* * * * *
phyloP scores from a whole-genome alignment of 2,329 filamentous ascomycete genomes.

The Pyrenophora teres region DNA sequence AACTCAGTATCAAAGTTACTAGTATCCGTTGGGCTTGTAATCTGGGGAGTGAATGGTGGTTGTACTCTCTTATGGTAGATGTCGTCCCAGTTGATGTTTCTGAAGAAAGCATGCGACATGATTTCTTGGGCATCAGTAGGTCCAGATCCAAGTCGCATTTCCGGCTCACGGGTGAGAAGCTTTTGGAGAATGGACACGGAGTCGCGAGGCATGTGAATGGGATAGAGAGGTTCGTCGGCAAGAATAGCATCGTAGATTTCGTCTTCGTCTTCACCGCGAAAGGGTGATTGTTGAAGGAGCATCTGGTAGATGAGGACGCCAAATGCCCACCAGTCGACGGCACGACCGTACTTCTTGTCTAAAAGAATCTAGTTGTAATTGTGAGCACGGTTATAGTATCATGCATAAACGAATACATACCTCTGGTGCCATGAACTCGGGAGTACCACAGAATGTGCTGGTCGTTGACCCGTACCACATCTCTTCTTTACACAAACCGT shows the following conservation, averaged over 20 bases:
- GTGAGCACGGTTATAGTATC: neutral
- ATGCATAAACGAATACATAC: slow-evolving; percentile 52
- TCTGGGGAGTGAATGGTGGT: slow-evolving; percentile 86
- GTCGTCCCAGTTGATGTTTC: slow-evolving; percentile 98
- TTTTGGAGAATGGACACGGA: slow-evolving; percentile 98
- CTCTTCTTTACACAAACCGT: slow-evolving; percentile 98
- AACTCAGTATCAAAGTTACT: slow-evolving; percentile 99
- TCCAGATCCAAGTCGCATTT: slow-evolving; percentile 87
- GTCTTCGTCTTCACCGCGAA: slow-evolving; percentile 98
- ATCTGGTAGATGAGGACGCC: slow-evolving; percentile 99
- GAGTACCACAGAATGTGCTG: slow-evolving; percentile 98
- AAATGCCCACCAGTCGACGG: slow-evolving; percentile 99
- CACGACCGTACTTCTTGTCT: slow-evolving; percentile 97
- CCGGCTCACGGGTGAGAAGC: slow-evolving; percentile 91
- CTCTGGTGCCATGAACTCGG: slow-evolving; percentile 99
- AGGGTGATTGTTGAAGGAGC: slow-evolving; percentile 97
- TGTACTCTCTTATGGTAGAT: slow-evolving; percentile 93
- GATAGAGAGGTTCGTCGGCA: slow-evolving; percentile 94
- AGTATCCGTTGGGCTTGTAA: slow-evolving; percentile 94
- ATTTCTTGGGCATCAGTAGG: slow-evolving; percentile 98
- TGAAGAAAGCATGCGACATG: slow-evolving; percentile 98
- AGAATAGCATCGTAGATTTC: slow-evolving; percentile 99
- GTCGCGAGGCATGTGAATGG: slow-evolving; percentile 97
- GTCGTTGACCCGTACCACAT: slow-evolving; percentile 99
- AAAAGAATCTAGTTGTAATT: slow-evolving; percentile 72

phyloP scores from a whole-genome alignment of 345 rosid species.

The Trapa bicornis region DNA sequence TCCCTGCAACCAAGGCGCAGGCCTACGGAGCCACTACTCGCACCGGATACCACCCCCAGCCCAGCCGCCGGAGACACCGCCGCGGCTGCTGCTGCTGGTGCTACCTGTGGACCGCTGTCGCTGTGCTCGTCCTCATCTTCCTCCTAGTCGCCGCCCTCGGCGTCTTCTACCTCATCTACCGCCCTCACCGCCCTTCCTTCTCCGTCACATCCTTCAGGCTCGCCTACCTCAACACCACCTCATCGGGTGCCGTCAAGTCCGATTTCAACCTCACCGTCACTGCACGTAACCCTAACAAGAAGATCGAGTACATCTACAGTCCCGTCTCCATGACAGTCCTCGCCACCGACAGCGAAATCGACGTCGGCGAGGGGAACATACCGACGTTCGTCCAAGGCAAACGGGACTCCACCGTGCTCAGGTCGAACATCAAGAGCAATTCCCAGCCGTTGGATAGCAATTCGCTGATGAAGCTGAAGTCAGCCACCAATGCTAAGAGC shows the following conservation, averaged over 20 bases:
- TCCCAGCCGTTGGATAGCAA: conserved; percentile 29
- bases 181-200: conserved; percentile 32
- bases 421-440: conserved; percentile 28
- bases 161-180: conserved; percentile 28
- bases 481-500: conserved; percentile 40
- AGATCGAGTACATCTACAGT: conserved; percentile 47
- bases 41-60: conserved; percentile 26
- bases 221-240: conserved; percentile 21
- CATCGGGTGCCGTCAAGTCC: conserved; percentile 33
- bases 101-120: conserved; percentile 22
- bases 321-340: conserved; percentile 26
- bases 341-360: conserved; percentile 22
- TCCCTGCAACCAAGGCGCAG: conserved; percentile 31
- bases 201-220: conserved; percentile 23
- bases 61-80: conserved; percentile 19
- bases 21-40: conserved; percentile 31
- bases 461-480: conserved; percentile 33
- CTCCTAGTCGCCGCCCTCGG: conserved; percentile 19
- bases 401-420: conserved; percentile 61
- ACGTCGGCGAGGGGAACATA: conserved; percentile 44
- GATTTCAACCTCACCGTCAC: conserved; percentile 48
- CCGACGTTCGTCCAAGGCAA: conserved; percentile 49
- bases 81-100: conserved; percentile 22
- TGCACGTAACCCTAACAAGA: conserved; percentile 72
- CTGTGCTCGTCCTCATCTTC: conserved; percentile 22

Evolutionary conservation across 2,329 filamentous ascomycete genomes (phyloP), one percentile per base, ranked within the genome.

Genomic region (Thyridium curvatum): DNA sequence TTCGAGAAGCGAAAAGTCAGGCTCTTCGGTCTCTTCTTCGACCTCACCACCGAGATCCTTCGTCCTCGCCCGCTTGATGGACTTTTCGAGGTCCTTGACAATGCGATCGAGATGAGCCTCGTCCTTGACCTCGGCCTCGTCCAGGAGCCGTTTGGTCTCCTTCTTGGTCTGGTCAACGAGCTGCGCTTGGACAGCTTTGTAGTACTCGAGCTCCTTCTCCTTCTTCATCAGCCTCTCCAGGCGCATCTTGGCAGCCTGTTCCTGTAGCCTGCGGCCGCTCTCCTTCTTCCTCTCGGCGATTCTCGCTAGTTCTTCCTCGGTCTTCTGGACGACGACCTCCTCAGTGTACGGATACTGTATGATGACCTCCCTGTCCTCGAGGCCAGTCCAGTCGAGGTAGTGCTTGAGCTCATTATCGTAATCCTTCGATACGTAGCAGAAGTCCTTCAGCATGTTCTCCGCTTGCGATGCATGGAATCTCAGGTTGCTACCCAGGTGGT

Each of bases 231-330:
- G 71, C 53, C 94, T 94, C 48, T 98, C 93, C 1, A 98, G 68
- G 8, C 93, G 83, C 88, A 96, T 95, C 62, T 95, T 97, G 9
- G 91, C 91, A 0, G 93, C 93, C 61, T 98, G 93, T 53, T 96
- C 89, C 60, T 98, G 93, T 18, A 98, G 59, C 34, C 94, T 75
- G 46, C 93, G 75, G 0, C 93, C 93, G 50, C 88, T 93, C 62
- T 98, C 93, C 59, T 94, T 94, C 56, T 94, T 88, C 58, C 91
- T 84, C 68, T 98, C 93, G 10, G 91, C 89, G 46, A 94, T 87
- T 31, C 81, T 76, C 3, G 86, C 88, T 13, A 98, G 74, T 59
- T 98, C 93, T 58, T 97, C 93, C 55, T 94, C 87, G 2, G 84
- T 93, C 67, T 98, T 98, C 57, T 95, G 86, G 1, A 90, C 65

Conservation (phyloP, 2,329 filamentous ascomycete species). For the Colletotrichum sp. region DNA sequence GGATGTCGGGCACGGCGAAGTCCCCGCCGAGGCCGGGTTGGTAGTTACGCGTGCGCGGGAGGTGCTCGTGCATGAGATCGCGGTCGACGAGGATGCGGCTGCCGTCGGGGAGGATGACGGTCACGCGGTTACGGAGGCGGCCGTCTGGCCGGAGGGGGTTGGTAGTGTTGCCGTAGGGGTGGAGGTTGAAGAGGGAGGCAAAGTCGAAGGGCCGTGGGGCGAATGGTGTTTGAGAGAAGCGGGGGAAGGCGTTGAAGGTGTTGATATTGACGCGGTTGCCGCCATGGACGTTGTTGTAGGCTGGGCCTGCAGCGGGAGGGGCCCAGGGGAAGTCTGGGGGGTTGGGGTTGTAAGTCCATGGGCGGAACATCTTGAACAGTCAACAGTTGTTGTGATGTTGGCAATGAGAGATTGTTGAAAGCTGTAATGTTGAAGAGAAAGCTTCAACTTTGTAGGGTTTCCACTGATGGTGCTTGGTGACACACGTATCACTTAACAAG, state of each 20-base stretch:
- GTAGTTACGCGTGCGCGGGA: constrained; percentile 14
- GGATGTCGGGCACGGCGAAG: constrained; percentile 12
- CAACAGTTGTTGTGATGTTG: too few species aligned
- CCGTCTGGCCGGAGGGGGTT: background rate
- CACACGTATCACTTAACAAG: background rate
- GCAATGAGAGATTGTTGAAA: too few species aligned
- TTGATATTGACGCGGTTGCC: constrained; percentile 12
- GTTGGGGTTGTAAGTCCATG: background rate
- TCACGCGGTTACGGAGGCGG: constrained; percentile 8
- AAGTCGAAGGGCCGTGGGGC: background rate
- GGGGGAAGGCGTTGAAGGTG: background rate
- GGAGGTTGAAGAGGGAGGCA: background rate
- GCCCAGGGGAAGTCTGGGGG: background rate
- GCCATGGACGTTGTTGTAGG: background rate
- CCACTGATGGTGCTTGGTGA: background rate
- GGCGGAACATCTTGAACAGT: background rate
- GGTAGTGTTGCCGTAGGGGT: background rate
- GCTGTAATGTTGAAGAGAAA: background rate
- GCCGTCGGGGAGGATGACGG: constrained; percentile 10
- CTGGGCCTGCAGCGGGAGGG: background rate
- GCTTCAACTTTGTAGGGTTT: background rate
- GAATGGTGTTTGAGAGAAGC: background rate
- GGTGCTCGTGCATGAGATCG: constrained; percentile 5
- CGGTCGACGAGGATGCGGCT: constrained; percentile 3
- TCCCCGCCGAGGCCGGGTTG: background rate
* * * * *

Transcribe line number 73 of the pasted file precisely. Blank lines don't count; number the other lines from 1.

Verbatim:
- CACACGTATCACTTAACAAG: background rate